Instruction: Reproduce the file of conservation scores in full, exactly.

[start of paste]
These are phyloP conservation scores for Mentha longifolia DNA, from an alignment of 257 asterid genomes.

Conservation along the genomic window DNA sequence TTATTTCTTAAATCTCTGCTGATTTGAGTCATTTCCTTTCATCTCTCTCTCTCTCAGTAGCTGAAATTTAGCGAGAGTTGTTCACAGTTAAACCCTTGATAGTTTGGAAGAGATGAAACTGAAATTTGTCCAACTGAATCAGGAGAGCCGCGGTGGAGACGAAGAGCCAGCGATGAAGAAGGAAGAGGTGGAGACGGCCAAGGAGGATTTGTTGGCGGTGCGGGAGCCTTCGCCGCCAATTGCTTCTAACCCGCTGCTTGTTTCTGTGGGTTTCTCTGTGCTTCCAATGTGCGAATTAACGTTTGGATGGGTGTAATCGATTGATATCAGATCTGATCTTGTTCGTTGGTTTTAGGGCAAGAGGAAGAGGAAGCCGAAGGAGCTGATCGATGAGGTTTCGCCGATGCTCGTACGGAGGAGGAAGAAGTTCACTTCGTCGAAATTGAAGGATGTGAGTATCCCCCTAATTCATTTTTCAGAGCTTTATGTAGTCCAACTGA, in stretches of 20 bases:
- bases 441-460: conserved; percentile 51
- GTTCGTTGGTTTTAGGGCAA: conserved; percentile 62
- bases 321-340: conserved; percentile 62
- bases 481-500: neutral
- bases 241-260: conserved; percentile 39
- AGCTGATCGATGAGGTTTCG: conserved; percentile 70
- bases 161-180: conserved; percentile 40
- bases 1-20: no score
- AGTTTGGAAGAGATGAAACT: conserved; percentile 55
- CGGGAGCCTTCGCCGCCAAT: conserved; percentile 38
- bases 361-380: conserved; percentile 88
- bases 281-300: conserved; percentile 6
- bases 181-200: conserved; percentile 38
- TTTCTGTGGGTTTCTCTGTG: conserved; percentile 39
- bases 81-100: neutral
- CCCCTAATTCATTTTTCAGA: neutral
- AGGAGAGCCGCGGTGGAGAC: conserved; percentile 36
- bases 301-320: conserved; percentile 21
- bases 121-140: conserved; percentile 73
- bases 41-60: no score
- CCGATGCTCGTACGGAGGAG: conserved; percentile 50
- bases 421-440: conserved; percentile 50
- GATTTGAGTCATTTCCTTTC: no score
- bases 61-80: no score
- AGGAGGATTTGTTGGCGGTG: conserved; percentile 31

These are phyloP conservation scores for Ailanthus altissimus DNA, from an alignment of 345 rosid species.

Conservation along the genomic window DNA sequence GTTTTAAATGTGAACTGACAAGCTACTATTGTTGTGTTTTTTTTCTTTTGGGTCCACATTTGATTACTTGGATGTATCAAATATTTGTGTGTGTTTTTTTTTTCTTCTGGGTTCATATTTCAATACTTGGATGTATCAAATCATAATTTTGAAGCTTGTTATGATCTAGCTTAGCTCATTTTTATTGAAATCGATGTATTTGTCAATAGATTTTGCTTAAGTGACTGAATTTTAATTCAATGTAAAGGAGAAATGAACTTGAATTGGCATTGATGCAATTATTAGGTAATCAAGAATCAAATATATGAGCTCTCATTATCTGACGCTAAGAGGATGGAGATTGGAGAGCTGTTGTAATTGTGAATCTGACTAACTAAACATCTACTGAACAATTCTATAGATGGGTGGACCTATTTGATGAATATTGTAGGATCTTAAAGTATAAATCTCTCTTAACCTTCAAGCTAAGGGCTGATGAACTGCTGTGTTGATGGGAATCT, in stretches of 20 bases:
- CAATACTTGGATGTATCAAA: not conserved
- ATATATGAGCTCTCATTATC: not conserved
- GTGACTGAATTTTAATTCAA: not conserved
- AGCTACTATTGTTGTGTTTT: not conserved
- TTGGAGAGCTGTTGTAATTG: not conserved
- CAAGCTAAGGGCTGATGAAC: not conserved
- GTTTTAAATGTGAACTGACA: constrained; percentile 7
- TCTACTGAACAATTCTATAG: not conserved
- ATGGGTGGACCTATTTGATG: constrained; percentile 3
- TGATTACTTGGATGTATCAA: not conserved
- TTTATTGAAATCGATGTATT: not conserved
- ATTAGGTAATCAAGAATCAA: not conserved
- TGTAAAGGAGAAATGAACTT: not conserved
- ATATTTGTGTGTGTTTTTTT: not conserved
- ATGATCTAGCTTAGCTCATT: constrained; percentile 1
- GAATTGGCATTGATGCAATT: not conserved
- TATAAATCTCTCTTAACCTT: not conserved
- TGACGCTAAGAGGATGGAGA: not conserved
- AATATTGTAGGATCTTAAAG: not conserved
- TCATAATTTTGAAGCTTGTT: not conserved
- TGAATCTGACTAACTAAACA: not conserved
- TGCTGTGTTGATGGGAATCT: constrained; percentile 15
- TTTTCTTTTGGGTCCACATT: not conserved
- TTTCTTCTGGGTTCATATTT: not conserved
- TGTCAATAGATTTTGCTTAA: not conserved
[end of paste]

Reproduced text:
These are phyloP conservation scores for Mentha longifolia DNA, from an alignment of 257 asterid genomes.

Conservation along the genomic window DNA sequence TTATTTCTTAAATCTCTGCTGATTTGAGTCATTTCCTTTCATCTCTCTCTCTCTCAGTAGCTGAAATTTAGCGAGAGTTGTTCACAGTTAAACCCTTGATAGTTTGGAAGAGATGAAACTGAAATTTGTCCAACTGAATCAGGAGAGCCGCGGTGGAGACGAAGAGCCAGCGATGAAGAAGGAAGAGGTGGAGACGGCCAAGGAGGATTTGTTGGCGGTGCGGGAGCCTTCGCCGCCAATTGCTTCTAACCCGCTGCTTGTTTCTGTGGGTTTCTCTGTGCTTCCAATGTGCGAATTAACGTTTGGATGGGTGTAATCGATTGATATCAGATCTGATCTTGTTCGTTGGTTTTAGGGCAAGAGGAAGAGGAAGCCGAAGGAGCTGATCGATGAGGTTTCGCCGATGCTCGTACGGAGGAGGAAGAAGTTCACTTCGTCGAAATTGAAGGATGTGAGTATCCCCCTAATTCATTTTTCAGAGCTTTATGTAGTCCAACTGA, in stretches of 20 bases:
- bases 441-460: conserved; percentile 51
- GTTCGTTGGTTTTAGGGCAA: conserved; percentile 62
- bases 321-340: conserved; percentile 62
- bases 481-500: neutral
- bases 241-260: conserved; percentile 39
- AGCTGATCGATGAGGTTTCG: conserved; percentile 70
- bases 161-180: conserved; percentile 40
- bases 1-20: no score
- AGTTTGGAAGAGATGAAACT: conserved; percentile 55
- CGGGAGCCTTCGCCGCCAAT: conserved; percentile 38
- bases 361-380: conserved; percentile 88
- bases 281-300: conserved; percentile 6
- bases 181-200: conserved; percentile 38
- TTTCTGTGGGTTTCTCTGTG: conserved; percentile 39
- bases 81-100: neutral
- CCCCTAATTCATTTTTCAGA: neutral
- AGGAGAGCCGCGGTGGAGAC: conserved; percentile 36
- bases 301-320: conserved; percentile 21
- bases 121-140: conserved; percentile 73
- bases 41-60: no score
- CCGATGCTCGTACGGAGGAG: conserved; percentile 50
- bases 421-440: conserved; percentile 50
- GATTTGAGTCATTTCCTTTC: no score
- bases 61-80: no score
- AGGAGGATTTGTTGGCGGTG: conserved; percentile 31

These are phyloP conservation scores for Ailanthus altissimus DNA, from an alignment of 345 rosid species.

Conservation along the genomic window DNA sequence GTTTTAAATGTGAACTGACAAGCTACTATTGTTGTGTTTTTTTTCTTTTGGGTCCACATTTGATTACTTGGATGTATCAAATATTTGTGTGTGTTTTTTTTTTCTTCTGGGTTCATATTTCAATACTTGGATGTATCAAATCATAATTTTGAAGCTTGTTATGATCTAGCTTAGCTCATTTTTATTGAAATCGATGTATTTGTCAATAGATTTTGCTTAAGTGACTGAATTTTAATTCAATGTAAAGGAGAAATGAACTTGAATTGGCATTGATGCAATTATTAGGTAATCAAGAATCAAATATATGAGCTCTCATTATCTGACGCTAAGAGGATGGAGATTGGAGAGCTGTTGTAATTGTGAATCTGACTAACTAAACATCTACTGAACAATTCTATAGATGGGTGGACCTATTTGATGAATATTGTAGGATCTTAAAGTATAAATCTCTCTTAACCTTCAAGCTAAGGGCTGATGAACTGCTGTGTTGATGGGAATCT, in stretches of 20 bases:
- CAATACTTGGATGTATCAAA: not conserved
- ATATATGAGCTCTCATTATC: not conserved
- GTGACTGAATTTTAATTCAA: not conserved
- AGCTACTATTGTTGTGTTTT: not conserved
- TTGGAGAGCTGTTGTAATTG: not conserved
- CAAGCTAAGGGCTGATGAAC: not conserved
- GTTTTAAATGTGAACTGACA: constrained; percentile 7
- TCTACTGAACAATTCTATAG: not conserved
- ATGGGTGGACCTATTTGATG: constrained; percentile 3
- TGATTACTTGGATGTATCAA: not conserved
- TTTATTGAAATCGATGTATT: not conserved
- ATTAGGTAATCAAGAATCAA: not conserved
- TGTAAAGGAGAAATGAACTT: not conserved
- ATATTTGTGTGTGTTTTTTT: not conserved
- ATGATCTAGCTTAGCTCATT: constrained; percentile 1
- GAATTGGCATTGATGCAATT: not conserved
- TATAAATCTCTCTTAACCTT: not conserved
- TGACGCTAAGAGGATGGAGA: not conserved
- AATATTGTAGGATCTTAAAG: not conserved
- TCATAATTTTGAAGCTTGTT: not conserved
- TGAATCTGACTAACTAAACA: not conserved
- TGCTGTGTTGATGGGAATCT: constrained; percentile 15
- TTTTCTTTTGGGTCCACATT: not conserved
- TTTCTTCTGGGTTCATATTT: not conserved
- TGTCAATAGATTTTGCTTAA: not conserved